Thursday, May 29, 2014


Little feet thump through the grass. The small jacket brushes with the weeds, gathering raindrops. A little voice chatters on. And then, there is silence, as little fingers reach out in wonder to touch.

What so captivates a child that those tiny fingers are compelled to reach out from itself and touch?

It is a flower.
A leaf.
A cat.
A friendly hand.

It could be anything.

But it doesn't always stay like that. Those little fingers reach for bad things sometimes. And, as the child grows up, they begin to learn that some things will hurt if they touch them. Hot things, sharp things, biting things. Things that bring tears.

And so we cease to touch for fear of pain.

My own hands have touched a great deal of painful things. For years, the child locked inside had ceased to reach forward, for fear of the pain. I've reached forward and trembled as I've done so, fearing.

But this I have learned.

Whenever I stretch out my hands to touch something or someone else in pain, I am never sorry.
When I take hold of a promise, I never regret it.
And, when I reach out to touch things merely in wonder, like a little child, I find a beauty in life unbegotten in any other way.

You never know what a simple touch can do.

Monday, May 12, 2014

Never give up

Sabbath afternoon, I sat curled up on our king-size reclining chair near the big window in the living room. I had my quilt on top of me: the one my Grandma made me when I was 6 or 7: and I felt drowsy. In fact, I dozed for a little bit, whilst thinking of life and the Lord.

Aroused from listlessness, I happened to look up and out the window... and that's when I saw the spider web.

Okay, I take it back. I didn't see the web. The fine strands hung transparent in front of the glass (the inside of the glass, mind you). But I did see the little bug struggling in the effective snare.

He twisted and turned, tried to spread his wings. To no avail. The sticky threads of death had glued him to their silken embrace.

The misfortune of the little bug wasn't the only thing that caught my attention. The fat, ugly spider that had just appeared from within the window frame, silhouetted against the glass, also had a fair portion of it.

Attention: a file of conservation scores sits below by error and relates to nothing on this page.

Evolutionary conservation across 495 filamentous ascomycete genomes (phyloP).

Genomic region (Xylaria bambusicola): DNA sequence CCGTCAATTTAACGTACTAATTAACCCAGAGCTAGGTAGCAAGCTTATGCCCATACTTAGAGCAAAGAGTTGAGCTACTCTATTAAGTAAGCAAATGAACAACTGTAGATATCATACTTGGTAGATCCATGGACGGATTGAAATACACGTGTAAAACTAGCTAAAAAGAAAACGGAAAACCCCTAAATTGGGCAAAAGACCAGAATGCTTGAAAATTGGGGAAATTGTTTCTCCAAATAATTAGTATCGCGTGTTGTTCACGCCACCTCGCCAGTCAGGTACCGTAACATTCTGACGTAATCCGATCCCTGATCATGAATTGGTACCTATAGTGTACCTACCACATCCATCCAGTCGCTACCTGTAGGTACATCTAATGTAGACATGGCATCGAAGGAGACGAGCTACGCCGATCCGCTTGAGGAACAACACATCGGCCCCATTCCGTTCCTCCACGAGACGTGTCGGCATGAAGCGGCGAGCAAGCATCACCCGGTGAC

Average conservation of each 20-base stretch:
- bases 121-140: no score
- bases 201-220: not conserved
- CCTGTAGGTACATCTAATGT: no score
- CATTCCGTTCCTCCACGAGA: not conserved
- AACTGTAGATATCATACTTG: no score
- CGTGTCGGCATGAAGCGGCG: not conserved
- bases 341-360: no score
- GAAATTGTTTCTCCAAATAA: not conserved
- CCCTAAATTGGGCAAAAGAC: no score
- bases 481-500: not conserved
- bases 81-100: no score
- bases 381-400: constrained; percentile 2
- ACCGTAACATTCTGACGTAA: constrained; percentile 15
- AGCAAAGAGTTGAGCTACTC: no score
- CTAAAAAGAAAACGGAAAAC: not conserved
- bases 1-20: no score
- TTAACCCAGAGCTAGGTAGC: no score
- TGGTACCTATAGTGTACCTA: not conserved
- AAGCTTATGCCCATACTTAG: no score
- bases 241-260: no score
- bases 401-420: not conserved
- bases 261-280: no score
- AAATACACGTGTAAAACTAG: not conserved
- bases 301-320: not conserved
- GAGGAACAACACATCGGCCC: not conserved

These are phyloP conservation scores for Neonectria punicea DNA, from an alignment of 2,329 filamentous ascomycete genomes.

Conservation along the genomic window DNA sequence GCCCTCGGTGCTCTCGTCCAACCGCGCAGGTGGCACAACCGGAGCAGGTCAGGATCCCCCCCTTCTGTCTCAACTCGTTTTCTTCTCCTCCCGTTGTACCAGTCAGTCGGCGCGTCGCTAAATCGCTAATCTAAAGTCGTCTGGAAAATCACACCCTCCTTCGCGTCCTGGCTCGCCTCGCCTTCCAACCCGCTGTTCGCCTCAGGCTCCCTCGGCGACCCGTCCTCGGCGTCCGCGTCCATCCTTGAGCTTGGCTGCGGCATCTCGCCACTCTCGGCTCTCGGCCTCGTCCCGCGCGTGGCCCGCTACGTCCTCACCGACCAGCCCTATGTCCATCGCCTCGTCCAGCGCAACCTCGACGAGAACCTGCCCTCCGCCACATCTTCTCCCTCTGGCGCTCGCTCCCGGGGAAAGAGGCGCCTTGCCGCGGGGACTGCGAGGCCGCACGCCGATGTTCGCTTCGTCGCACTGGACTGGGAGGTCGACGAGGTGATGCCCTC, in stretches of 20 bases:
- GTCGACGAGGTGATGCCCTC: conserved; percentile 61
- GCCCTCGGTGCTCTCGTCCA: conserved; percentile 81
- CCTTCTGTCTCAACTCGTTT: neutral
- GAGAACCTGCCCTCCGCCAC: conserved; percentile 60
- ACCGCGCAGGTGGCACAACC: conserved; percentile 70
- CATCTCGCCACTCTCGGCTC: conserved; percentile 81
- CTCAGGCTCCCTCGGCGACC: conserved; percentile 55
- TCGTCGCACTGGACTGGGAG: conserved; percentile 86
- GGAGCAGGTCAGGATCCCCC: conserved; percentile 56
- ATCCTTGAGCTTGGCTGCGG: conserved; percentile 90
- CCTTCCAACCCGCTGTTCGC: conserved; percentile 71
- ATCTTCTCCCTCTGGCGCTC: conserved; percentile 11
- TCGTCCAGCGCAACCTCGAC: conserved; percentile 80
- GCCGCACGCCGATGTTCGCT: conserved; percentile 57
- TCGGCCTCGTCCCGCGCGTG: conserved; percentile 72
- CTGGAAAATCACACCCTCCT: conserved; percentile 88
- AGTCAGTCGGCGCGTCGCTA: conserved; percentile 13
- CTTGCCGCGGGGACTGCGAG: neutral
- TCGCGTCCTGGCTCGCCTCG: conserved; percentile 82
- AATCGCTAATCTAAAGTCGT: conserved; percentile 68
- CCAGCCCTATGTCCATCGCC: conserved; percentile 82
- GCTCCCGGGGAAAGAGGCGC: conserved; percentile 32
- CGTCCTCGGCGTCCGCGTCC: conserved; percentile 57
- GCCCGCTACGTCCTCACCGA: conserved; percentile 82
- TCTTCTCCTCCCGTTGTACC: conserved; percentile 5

I don't like spiders. Never have, and I'm not sure why. So, some may call me biased, but there was something extra sinister about watching the little bug struggle, and the big spider motionless on the trap he had created, waiting for who knows what.

After a few painful moments, the spider inched forward, a few jerky steps at a time. Closing in on the victim. Was the little beetle aware he was being preyed on? Was his heart (do beetles have hearts?) racing with the pulse of fear, the adrenaline of the pursued?

Perhaps I identify a little too much with beetles. Oh well.

Now the spider hung right beneath the little bug. And it lunged.

I watched with some amount of sorrow, the spider sit and enjoy its feast. Appearing to take deep drafts of a sickly liquid, it grasped the little beetle in two "hands" for a time, and then left it and crawled away. The little beetle, once full of life, hung suspended in the web that had been its undoing. I looked away.

Don't ask me why I happened to glance back at the window a few minutes later. I had to squint when I did. With these glasses on my face, sometimes my eyes play tricks on me: and I was certain that was the case now, because it looked for all the world like that little beetle was moving. I looked away again.

Another few minutes, another glance at the window... And there struggled the beetle again, legs contending with the sticky mass of web, trying to free itself. How is this possible? "What do you think you're doing?" I asked the little survivor. "You're supposed to be dead!"

He struggled and struggled... and then came the spider again. The same, agonizing advance; the same attack; the same scene all over again. The assailant left the little victim suspended on the threads again, motionless.

And, to my utter amazement, the little bug once again moved, struggled, yearned to be free. He kept fighting.

In a simple story of hunger, of the struggle for life, I see so much. Most tellingly, myself.

How often am I trapped?
Sucked dry, or so it seems?
Left for dead?

It happens over and over and I cry. I want the ordeal over. I want to be free.

But I get tired. The battle goes on. The struggle increases with the passing of time. And I weaken.

Is it even possible to continue to fight?

If a tiny little beetle can.

So can I.

And so can you.

(Sympathy aroused, I got a spoon and rescued the little beetle from the web. He went to live happily ever after in the great out of doors. Think of an object lesson for that, if you can....)